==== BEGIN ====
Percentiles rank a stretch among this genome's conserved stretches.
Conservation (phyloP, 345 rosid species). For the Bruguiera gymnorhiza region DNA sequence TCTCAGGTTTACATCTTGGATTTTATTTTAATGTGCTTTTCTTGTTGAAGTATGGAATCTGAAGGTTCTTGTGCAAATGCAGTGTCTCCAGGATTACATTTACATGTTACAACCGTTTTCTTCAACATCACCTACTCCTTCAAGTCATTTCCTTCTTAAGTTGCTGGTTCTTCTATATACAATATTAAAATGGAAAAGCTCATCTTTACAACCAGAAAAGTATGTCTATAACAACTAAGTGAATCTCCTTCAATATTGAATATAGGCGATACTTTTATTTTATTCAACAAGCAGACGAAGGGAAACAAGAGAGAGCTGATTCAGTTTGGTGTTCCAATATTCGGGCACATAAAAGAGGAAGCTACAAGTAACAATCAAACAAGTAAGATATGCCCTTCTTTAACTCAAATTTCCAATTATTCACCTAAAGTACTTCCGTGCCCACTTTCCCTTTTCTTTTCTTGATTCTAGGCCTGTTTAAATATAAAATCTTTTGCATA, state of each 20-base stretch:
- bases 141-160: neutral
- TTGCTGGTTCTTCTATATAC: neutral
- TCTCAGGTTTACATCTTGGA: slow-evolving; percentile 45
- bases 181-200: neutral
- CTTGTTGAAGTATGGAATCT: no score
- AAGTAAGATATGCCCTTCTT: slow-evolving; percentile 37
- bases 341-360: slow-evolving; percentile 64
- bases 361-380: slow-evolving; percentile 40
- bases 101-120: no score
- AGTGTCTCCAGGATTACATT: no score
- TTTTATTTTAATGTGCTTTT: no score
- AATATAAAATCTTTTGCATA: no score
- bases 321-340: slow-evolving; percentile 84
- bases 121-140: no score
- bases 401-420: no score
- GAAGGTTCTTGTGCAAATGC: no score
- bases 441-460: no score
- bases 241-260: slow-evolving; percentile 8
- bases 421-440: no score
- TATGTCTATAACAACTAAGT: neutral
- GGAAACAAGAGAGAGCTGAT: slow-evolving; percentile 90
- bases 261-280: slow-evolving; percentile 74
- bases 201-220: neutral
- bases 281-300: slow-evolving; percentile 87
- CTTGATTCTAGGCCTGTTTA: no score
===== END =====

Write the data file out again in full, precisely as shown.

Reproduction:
Percentiles rank a stretch among this genome's conserved stretches.
Conservation (phyloP, 345 rosid species). For the Bruguiera gymnorhiza region DNA sequence TCTCAGGTTTACATCTTGGATTTTATTTTAATGTGCTTTTCTTGTTGAAGTATGGAATCTGAAGGTTCTTGTGCAAATGCAGTGTCTCCAGGATTACATTTACATGTTACAACCGTTTTCTTCAACATCACCTACTCCTTCAAGTCATTTCCTTCTTAAGTTGCTGGTTCTTCTATATACAATATTAAAATGGAAAAGCTCATCTTTACAACCAGAAAAGTATGTCTATAACAACTAAGTGAATCTCCTTCAATATTGAATATAGGCGATACTTTTATTTTATTCAACAAGCAGACGAAGGGAAACAAGAGAGAGCTGATTCAGTTTGGTGTTCCAATATTCGGGCACATAAAAGAGGAAGCTACAAGTAACAATCAAACAAGTAAGATATGCCCTTCTTTAACTCAAATTTCCAATTATTCACCTAAAGTACTTCCGTGCCCACTTTCCCTTTTCTTTTCTTGATTCTAGGCCTGTTTAAATATAAAATCTTTTGCATA, state of each 20-base stretch:
- bases 141-160: neutral
- TTGCTGGTTCTTCTATATAC: neutral
- TCTCAGGTTTACATCTTGGA: slow-evolving; percentile 45
- bases 181-200: neutral
- CTTGTTGAAGTATGGAATCT: no score
- AAGTAAGATATGCCCTTCTT: slow-evolving; percentile 37
- bases 341-360: slow-evolving; percentile 64
- bases 361-380: slow-evolving; percentile 40
- bases 101-120: no score
- AGTGTCTCCAGGATTACATT: no score
- TTTTATTTTAATGTGCTTTT: no score
- AATATAAAATCTTTTGCATA: no score
- bases 321-340: slow-evolving; percentile 84
- bases 121-140: no score
- bases 401-420: no score
- GAAGGTTCTTGTGCAAATGC: no score
- bases 441-460: no score
- bases 241-260: slow-evolving; percentile 8
- bases 421-440: no score
- TATGTCTATAACAACTAAGT: neutral
- GGAAACAAGAGAGAGCTGAT: slow-evolving; percentile 90
- bases 261-280: slow-evolving; percentile 74
- bases 201-220: neutral
- bases 281-300: slow-evolving; percentile 87
- CTTGATTCTAGGCCTGTTTA: no score